Hong Kong and Chinese mainland stocks endured a painful day as a combination of rising Covid-19 cases in China, the war in Ukraine and worries about the Federal Reserve raising interest rates this week for the first time since 2018 all knocked investor confidence.
The Hang Seng Index shed 5.72%, or 1,116.58 points, to 18,415.08, having dropped more than 6% in afternoon trade after China locked down the tech hub of Shenzhen.
And China’s stocks fell sharply too as surging coronavirus cases threatened the outlook for world’s second-largest economy and the central bank dashed expectations for a cut in a key lending rate.
The Shanghai Composite Index dived 4.95%, or 159.57 points, to 3,063.97, while the Shenzhen Composite Index on China’s second exchange lost 4.56%, or 96.09 points, to 2,013.37.
Also on AF: China Stocks Hammered as Covid, Sanction Risks Hit Sentiment
MSCI’s broadest index of Asia-Pacific shares outside Japan fell 2.92%, led by pronounced weakness in Chinese stocks. The index is down 11% so far this month.
Indian stocks also fell and Mumbai’s signature Nifty 50 index was down 1.23%, or 208.30 points, to close at 16,663.0.
But Tokyo’s benchmark Nikkei 225 index bucked the trend, managing to add 0.15%, or 38.63 points, to end at 25,346.48, while the broader Topix index advanced 0.79%, or 14.35 points, to 1,826.63.
Hong Kong’s main board is down 19% so far in March – the index has not fallen so heavily in a month since 2008.
The city’s tech index has been hammered, falling 32% this month as investors worry about the next regulatory crackdown from US and Chinese authorities on the sector.
China Covid Numbers
Adding to market jitters are rising case numbers of Covid in China, which investors fear will hurt the mainland’s economic growth in the first quarter.
China on Tuesday reported 3,602 new confirmed coronavirus cases, compared with 1,437 on Monday.
Oil prices tumbled more than 5%, with Brent crude back at $100 a barrel on concerns about demand from China after the country put more areas into lockdown to fight the spread of Covid.
A lack of major progress in Ukraine-Russia talks on Monday added to the nervousness while concerns are now growing about the potential for new tensions between China and the United States.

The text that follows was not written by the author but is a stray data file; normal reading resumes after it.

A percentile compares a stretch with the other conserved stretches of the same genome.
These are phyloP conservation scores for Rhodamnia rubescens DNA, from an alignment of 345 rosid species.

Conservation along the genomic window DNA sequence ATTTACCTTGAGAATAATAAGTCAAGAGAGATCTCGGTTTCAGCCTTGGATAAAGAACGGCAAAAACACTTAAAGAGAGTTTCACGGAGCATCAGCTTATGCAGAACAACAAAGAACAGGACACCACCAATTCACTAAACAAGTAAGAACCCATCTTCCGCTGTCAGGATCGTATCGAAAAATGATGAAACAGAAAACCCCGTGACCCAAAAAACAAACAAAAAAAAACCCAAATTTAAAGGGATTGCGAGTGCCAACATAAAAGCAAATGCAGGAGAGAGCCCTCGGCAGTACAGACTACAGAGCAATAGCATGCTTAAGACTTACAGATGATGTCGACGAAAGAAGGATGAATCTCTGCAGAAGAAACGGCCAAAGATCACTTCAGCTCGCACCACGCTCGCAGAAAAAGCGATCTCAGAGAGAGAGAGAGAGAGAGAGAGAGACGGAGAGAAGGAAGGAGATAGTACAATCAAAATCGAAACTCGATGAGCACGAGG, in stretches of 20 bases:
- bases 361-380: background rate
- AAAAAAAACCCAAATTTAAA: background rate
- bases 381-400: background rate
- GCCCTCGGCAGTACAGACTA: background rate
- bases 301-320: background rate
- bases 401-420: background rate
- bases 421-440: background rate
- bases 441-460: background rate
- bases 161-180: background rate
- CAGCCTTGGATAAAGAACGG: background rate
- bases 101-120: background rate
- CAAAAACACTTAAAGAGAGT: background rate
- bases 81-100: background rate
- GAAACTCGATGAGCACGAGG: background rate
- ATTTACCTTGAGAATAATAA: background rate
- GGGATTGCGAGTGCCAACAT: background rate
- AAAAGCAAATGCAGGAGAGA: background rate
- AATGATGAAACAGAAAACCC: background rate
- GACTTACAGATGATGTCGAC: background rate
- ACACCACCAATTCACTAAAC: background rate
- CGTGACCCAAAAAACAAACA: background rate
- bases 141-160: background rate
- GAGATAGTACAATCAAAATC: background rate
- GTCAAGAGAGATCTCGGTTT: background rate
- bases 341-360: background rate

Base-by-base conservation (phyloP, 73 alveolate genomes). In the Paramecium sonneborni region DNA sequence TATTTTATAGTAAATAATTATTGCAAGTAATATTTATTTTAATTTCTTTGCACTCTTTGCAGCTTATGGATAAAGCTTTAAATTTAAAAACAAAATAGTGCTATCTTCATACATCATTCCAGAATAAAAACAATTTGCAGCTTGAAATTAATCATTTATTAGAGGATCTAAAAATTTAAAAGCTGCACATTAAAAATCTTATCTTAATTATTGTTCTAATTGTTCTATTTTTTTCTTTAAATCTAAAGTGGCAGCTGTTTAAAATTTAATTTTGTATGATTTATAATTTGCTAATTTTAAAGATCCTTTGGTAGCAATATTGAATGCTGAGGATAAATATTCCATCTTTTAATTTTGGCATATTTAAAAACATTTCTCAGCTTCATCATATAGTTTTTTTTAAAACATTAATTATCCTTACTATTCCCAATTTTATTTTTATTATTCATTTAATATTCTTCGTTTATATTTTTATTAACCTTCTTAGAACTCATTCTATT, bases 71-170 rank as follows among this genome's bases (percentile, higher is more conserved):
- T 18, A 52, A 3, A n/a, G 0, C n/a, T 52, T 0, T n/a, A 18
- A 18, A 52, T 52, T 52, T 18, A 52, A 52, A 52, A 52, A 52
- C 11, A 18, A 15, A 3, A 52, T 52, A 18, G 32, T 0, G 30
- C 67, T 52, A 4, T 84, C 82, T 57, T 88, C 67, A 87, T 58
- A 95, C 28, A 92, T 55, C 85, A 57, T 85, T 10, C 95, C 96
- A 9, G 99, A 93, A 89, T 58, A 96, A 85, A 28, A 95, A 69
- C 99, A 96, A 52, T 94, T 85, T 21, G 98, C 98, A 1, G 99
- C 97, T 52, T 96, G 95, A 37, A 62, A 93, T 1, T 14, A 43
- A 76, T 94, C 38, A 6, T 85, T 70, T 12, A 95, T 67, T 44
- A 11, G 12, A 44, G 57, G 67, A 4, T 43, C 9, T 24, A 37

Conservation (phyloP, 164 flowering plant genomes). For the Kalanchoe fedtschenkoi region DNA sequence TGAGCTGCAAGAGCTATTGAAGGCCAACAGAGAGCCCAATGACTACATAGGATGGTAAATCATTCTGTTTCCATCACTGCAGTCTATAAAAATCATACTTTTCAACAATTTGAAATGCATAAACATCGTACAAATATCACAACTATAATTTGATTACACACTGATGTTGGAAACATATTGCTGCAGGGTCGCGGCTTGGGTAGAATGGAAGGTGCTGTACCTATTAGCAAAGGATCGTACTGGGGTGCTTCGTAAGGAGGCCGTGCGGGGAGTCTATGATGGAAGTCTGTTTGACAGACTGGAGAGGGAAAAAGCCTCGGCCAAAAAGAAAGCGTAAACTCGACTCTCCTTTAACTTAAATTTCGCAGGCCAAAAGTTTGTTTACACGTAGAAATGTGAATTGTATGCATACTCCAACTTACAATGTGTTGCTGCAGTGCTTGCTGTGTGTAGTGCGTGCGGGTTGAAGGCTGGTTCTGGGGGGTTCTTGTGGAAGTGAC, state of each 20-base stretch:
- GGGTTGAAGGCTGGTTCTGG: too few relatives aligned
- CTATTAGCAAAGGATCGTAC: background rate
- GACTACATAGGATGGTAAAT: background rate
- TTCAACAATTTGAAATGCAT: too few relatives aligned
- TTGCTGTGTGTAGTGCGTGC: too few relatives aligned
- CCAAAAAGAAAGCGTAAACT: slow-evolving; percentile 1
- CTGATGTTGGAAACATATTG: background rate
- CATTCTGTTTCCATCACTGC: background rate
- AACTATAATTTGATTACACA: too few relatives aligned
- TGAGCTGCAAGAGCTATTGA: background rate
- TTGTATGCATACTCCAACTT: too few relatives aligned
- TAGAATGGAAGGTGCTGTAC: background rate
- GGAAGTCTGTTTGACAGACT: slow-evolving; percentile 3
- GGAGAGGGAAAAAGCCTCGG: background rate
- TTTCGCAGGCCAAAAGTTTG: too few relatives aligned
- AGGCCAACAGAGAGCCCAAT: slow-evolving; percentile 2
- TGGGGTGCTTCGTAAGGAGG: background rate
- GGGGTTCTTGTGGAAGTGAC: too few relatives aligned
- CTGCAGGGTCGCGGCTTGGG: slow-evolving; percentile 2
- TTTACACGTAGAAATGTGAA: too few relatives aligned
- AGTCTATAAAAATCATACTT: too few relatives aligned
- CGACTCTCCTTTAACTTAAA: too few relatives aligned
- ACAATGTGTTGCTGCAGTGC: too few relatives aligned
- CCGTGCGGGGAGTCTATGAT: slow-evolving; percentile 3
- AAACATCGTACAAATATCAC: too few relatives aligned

Washington has warned Beijing against providing military or financial help to Moscow after Russia’s invasion of Ukraine.
“The question we are asking is whether the markets have reached peak bearishness,” Jack Siu, Credit Suisse’s chief investment officer for Greater China, said.
“We know there has been a lot of bad news, there could be worse to come, stock prices have fallen substantially and there is no clarity on any resolutions from US regulators towards Chinese-listed stocks there.”
Fed Poised To Raise Rates
Investor focus is also on the US Federal Reserve, which meets on Wednesday and is expected to lift interest rates for the first time in three years to offset rising inflation.
All eyes are on whether the Fed pushes a hawkish line and a commitment to keep raising until inflation is under control.
The yield on the benchmark 10-year Treasury notes rose to 2.169%, the highest since mid-2019.
The two-year yield, which rises with traders’ expectations of higher Fed fund rates, touched 1.894% in Asian trading, a 2-1/2 year high, before falling back to 1.833%.
The euro, which was hammered last week on concerns the war in Ukraine would hurt the regional economy, rebounded and was last up 0.7% at $1.101. The dollar index fell 0.4%. Gold prices slipped 1% to $1,930.
Key figures around 0820 GMT
Hong Kong – Hang Seng Index > DOWN 5.7% at 18,415.08 (close)
Tokyo – Nikkei 225 > UP 0.2% at 25,346.48 (close)
Shanghai – Composite > DOWN 5.0% at 3,063.97 (close)
London – FTSE 100 > DOWN 1.2% at 7,106.86
West Texas Intermediate > DOWN 5.5% at $97.30 per barrel
Brent North Sea crude > DOWN 5.6% at $100.93
New York – Dow > FLAT at 32,945.24 (Monday close)
- Reuters with additional editing by Sean O’Meara